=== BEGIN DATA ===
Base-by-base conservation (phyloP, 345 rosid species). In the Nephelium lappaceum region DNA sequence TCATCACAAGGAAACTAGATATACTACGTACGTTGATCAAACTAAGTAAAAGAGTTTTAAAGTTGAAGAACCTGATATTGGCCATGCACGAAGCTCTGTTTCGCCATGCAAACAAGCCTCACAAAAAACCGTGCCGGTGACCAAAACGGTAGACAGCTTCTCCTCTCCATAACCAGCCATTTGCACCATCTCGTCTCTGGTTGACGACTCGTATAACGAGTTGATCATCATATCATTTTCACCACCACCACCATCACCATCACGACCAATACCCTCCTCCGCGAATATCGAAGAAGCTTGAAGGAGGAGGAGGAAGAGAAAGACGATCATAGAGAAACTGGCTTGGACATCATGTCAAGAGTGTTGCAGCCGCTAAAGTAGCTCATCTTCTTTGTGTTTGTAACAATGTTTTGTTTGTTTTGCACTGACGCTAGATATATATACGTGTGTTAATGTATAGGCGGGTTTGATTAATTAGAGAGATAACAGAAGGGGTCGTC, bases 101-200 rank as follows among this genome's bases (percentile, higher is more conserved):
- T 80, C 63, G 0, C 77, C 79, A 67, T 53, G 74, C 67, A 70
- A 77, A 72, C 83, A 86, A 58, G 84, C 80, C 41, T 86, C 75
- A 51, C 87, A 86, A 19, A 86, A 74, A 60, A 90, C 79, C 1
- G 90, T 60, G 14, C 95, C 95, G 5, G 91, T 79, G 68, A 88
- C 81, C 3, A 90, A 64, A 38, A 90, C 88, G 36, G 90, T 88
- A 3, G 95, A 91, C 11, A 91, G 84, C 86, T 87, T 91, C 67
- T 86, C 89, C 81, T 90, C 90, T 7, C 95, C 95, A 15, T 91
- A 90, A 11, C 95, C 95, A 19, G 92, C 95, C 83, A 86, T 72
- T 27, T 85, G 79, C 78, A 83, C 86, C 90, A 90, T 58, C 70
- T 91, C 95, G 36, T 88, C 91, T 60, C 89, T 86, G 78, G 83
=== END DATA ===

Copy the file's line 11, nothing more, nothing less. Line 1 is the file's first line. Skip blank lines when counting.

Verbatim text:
- T 91, C 95, G 36, T 88, C 91, T 60, C 89, T 86, G 78, G 83